“You have to sell your link in your post, tell people to click on the link to go to Amazon, and tell people what the benefits are of doing so”.
Placing links throughout articles gives you quantity, and the quality comes from making sure you’re selling them properly.
Customers will reward selling every link with more clicks (as they are more enticed) and higher conversion rates (as the links are more transparency).
The ‘keyword intent’ is purpose for the search. If your affiliate marketing links strategy is out of sync with the users intent, you’re unlikely to get satisfying results.
Broadly speaking there are two intent categories: Informational and Transactional.
Informational keywords, like how to run a marathon, The user intent here is to learn about a certain thing.
Those keywords drive a lot of traffic, however, since the intent is to learn, not to buy, you usually see lower conversion rates here.
First and foremost, the focus is on information. Your intro should make it clear that you want to educate.
Imagine clicking on a link on “how to run a marathon” and then seeing a comparison of multiple running shoes. It’s not a good match and you likely going to see a high bounce rate.
If you focus on informational keywords, make sure that you affiliate links take a sub-dominant role.
For our marathon example, maybe your first paragraphs are about a proper warm up and what to eat before a race. Seeing then a paragraph about the proper gear, which mentions a good running shoe, this is a great place for an affiliate link.
In contrast, affiliate links should take a dominant role for transactional keywords.
Users expect product reviews from transactional keywords like best fill in the blank.
For example, if you are looking for the best running shoe, and you land on an article that first talks about warm up and food, you are probably not sticking around.
Rather you want to see an overview of products right in the beginning.
For affiliate marketing, transactional keywords are often preferred as the user willingness to buy a certain product is much higher.
Harman, the founder of Your Girl Knows, shares with us: “When a person is searching these types of keywords, they have made their mind to buy something and now they just want the best suggestions to choose from. These types of articles guarantee a buying behavior hence make sale conversions easy for you.”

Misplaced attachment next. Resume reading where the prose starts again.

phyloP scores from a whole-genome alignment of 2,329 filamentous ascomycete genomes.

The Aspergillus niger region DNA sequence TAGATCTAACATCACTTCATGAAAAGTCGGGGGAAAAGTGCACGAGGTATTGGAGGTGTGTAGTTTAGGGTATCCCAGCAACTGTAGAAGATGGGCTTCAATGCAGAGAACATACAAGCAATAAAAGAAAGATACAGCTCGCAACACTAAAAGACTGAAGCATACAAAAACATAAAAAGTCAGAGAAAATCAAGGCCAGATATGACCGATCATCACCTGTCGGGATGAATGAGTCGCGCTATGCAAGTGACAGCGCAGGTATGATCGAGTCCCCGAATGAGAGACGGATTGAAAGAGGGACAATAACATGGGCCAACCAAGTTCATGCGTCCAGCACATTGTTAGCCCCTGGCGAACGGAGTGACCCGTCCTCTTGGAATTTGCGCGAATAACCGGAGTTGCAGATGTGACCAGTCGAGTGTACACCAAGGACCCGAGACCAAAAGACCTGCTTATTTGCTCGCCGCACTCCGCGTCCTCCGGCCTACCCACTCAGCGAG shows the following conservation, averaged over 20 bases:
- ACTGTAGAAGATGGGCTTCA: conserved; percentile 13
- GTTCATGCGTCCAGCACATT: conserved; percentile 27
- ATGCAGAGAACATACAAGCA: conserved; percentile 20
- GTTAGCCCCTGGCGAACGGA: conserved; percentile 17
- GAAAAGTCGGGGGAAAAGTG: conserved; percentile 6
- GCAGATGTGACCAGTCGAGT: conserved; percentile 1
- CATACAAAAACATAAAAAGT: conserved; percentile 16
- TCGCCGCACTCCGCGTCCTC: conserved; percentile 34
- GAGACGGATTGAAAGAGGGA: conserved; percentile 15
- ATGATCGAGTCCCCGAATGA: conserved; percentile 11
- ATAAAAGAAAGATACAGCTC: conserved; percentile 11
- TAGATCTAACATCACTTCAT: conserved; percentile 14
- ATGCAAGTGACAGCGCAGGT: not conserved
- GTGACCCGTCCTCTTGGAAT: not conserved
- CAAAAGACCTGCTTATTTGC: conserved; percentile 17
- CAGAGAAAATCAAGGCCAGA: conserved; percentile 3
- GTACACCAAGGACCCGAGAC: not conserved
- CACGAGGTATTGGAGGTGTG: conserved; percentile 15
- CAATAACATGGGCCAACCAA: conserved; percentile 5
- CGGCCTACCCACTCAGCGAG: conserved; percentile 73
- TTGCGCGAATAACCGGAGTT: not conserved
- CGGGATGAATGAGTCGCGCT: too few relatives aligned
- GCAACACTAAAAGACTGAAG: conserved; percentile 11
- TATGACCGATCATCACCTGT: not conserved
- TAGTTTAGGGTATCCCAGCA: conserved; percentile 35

Since the user comes with an intent to buy, affiliate links should be displayed visible with a clear call to action.
Hence, links are placed more aggressively, which contrast the best practice for informational posts.
That’s why it’s important to match your affiliate link strategy with your targeted keyword.
Build an audience
You build great content, now you have an amazing affiliate link strategy.
Posting articles will drive organic traffic to your website.
All set, right?
Not quite – organic traffic requires patience. Specifically for new websites, it takes a LONG time.
In our experience, you can expect first results after three to six months.
And those results might be disappointing, as only some of your articles will result in a top ranking.
While you wait for Google to include your posts, you want to increase your chances of getting eyes on your site.
You want to build an audience.
Meaning, on top of providing quality content, you want to create relevant traffic.
Relevant traffic can either come from targeted advertising or industry peers.
For targeted advertising, you’re picking your keywords and it’s a simpler “return on Investment” approach. If you earn more commission than what you pay in fees, it’s worth pursuing. And you can turn it on & off like tab water.
For industry peers, that a longer term, somewhat sustainable strategy. In addition to be able to share best practices, a connection to industry peers has also a positive SEO effect. Having links (both inbound & outbound) helps you with your Google rank.
A good way to get your network started is writing “resource”-like pieces, where you provide your information that is relevant to your audience. Readers appreciate if your website lead them to a discovery and are more likely to return with higher likelihood to buy.
Plus – featuring other business, experts, products might be viewed positively by the counter party. This will entice them to link back to you. And voila, you just earned a relevant backlink.